10 April 2018


Delphine Duclos


Blog Image (EN) - Money HandsHow do you motivate a demographic in which 3 out of 4 people have no idea what they are doing? While there may be disagreement over the cause of these shortcomings, what can be agreed upon is that doubling down on the same system will not generate different results. Rather than focus on the controversy of failure, let us examine the catalysts for success.

The first thing to accept is that money alone cannot fuel sustainable results. This can be difficult to embrace in a business world whose chief indicator of success is revenue, but it is also something we instinctively seem to know. In his 88-page manifesto and viral TED Talk, business guru, behavioral science author, and Yale alumnus Dan Pink explains how monetary motivators can actually backfire.

Reps, managers, and execs each have their reasons for not throwing more cash into the system. What then can supplement (or replace) commission-based motivators? In short, what works?

While Goldman Sachs’ research demonstrates a psychological shift toward intrinsic empowerment among millennial workforces, this evolution is also increasingly reflected among all employees. In other words, people show up because they believe in the work they are doing. As Harvard Business Review advises, practices like autonomy, transparency, and strengths-based management define a stellar workplace and thus stellar productivity.

But let’s get more concrete than that. Enter four rewards-based motivators not based on age-old financial incentives:

1. Equity

With 70% of customer lifetime value now generated post initial sale, a long-term strategy is essential. The rise of microtransactions means brands must keep consumers happier for longer. For salespeople to respect the full buying process, they need to actually stay on the team. If customer and employee retention are two birds, company equity is your one stone. Align your reps with the buyer by making them shareholders, and the company’s success becomes their own. Hard sales tactics take a back seat when everyone recognizes that acquiring one new customer costs 5 to 25 times what it takes to retain an existing one (HBR). Likewise, one lost salesperson can cost 1.5 – 2 times their annual comp. In other words, motivate with rewards that build fidelity to the customer and to you. In a profession leaving 70% of customer value on table and churning 22.4% of its reps (CSO Insights), equity is a dual-threat solution.

2. Experiences

People value moments over money. Give a star employee a vacation or the money to take one, and see which one he remembers a year from now. The experiential economy is a testament to this (e.g. why people pay $5 for a $1 coffee at Starbucks). You have two intrinsic motivators you can tap into: (a) public recognition and (b) personal rejuvenation. Team-centered events are perfect for the former, ensuring an experience both exclusive and inclusive. After all, iron sharpens iron. Time off is an equally valid option for those seeking personal growth and recharge. Whereas financial incentives insert one more link between you and the reward employees buy with it, the gift of experiences ensures they associate the reward directly with you.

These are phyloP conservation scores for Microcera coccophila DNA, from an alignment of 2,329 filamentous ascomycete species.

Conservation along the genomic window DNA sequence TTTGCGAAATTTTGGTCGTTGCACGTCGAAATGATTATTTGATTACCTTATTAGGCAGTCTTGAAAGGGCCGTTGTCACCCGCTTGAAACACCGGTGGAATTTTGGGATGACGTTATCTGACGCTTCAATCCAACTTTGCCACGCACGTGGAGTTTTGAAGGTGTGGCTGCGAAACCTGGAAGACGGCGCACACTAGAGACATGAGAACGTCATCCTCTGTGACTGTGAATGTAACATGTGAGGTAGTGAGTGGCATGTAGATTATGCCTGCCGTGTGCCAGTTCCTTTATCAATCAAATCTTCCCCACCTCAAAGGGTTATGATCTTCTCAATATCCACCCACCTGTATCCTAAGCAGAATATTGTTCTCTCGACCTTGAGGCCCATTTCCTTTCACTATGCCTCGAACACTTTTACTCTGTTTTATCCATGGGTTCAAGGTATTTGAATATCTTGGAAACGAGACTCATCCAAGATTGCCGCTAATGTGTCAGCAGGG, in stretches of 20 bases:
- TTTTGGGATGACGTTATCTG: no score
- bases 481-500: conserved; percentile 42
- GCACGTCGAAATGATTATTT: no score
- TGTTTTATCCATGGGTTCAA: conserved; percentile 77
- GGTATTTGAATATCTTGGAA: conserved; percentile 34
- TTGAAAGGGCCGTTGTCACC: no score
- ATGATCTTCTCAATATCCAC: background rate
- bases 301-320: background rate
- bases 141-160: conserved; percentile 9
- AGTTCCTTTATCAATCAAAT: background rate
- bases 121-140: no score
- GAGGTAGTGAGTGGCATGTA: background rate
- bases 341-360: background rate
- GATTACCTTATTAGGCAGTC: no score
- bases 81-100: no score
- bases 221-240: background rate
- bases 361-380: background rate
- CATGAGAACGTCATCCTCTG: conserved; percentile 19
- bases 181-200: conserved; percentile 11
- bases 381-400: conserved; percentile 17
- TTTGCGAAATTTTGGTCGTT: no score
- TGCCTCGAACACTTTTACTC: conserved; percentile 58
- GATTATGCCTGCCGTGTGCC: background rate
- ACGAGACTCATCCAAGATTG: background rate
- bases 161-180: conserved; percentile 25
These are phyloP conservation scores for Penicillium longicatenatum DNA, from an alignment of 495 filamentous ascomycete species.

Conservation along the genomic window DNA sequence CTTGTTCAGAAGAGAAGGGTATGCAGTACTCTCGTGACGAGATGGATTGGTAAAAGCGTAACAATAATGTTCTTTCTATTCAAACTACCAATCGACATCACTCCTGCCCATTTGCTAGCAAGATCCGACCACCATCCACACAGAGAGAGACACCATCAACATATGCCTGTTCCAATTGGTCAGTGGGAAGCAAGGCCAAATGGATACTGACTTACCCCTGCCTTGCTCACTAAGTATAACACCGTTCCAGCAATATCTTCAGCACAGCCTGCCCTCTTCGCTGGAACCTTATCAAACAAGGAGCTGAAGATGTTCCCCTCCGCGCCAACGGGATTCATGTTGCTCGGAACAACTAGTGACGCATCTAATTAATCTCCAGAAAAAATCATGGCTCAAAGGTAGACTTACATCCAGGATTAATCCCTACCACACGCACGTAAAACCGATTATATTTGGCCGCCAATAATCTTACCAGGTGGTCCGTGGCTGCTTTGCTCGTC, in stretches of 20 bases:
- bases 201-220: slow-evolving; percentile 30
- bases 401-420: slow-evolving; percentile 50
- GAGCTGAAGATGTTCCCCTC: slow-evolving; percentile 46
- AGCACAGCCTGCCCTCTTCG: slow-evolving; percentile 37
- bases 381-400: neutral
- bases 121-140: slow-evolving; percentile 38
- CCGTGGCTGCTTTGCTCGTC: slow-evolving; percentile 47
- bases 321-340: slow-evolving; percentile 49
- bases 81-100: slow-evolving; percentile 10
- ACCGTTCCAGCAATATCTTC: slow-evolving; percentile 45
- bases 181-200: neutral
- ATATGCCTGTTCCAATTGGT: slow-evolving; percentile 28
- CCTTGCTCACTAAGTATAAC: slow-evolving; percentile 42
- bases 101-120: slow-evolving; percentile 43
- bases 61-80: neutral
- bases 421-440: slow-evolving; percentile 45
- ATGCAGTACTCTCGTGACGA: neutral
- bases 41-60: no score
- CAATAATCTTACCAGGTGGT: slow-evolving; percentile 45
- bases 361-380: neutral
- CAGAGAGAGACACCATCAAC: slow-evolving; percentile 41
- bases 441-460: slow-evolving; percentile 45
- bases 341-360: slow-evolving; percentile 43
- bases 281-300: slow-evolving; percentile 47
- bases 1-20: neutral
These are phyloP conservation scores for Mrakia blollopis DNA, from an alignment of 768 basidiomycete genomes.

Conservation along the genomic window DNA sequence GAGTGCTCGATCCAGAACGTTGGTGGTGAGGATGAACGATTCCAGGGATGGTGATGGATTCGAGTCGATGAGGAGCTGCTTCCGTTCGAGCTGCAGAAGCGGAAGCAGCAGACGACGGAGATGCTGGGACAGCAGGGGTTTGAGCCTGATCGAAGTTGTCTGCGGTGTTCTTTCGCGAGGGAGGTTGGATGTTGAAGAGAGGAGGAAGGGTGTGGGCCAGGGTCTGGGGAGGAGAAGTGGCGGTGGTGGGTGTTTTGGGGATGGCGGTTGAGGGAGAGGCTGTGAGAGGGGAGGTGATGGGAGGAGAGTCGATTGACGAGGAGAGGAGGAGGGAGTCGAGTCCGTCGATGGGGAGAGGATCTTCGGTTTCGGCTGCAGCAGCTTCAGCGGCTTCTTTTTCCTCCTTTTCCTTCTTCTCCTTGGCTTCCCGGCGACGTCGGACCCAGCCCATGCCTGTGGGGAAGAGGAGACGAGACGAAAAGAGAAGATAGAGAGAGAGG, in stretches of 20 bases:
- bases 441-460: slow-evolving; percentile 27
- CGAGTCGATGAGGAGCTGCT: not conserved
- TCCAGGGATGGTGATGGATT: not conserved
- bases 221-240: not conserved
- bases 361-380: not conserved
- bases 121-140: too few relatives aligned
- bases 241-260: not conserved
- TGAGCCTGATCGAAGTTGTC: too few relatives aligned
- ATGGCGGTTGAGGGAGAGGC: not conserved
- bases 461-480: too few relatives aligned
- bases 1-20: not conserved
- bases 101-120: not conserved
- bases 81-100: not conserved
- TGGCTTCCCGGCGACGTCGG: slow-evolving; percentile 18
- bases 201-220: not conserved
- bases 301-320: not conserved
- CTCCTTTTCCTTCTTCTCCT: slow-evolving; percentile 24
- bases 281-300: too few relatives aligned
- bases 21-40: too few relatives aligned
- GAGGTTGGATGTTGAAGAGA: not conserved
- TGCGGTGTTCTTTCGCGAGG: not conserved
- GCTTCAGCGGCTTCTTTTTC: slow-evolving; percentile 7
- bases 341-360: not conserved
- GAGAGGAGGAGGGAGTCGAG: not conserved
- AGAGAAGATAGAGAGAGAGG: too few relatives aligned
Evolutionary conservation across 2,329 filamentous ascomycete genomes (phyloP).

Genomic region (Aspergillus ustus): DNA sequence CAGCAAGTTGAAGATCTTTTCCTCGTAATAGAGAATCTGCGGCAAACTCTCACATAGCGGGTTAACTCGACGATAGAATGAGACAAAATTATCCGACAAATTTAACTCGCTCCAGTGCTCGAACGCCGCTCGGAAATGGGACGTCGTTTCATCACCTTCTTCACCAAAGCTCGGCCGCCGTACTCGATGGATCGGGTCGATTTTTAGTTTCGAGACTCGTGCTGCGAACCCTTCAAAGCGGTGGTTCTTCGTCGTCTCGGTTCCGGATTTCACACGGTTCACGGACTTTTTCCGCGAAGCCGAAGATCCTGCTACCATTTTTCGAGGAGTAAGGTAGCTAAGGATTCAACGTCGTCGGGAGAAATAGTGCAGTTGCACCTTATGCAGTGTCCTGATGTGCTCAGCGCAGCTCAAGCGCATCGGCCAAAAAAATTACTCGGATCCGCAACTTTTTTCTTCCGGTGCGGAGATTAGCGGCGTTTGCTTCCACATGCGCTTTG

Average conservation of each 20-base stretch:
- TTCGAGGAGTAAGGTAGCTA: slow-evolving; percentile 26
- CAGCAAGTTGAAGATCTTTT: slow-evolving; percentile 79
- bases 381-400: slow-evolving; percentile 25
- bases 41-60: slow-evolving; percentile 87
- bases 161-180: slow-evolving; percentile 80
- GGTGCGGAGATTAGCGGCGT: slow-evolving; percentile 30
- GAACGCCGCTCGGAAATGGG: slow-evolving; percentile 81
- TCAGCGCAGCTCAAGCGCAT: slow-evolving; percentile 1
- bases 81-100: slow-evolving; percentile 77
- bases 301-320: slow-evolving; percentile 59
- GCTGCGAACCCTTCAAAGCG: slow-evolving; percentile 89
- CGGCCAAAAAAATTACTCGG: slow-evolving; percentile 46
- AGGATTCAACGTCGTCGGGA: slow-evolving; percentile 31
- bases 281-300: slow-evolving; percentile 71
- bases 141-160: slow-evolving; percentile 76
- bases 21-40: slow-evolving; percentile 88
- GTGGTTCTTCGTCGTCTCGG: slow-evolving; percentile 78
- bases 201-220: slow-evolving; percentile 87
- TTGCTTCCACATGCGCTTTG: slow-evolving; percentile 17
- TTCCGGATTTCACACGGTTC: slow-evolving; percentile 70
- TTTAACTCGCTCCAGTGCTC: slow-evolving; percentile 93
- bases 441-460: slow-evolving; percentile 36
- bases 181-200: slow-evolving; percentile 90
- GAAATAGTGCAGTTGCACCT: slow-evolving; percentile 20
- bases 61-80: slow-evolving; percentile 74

3. Flextime

Workplace flexibility and high productivity are not trade-offs (HBR). Insert the right people, and adaptive hours can boost company output. With the world economy moving away from the clock-in, clock-out rigidity of the past, this approach supplies two rewards that bond employee and employer: flexibility and trust. This is not a blanket privilege—the recipients must first prove themselves. Ease in with a trial period and maintain core hours for everyone.

4. Choice

In the age of individual development plans, giving people a measure of choice is powerful. People are more likely to own their target if they own their reward. It goes without saying that proposals are not automatic. They are a balance struck between directors, managers, and reps. The final result may entail exclusive privileges, increased autonomy, or anything else that is (a) mutually agreeable, (b) encourages positive behavior, and (c) doesn’t break the bank. Even if this option proves too radical, just considering it forces you to take the employee’s perspective and ask yourself:

What would motivate me if I were _______?

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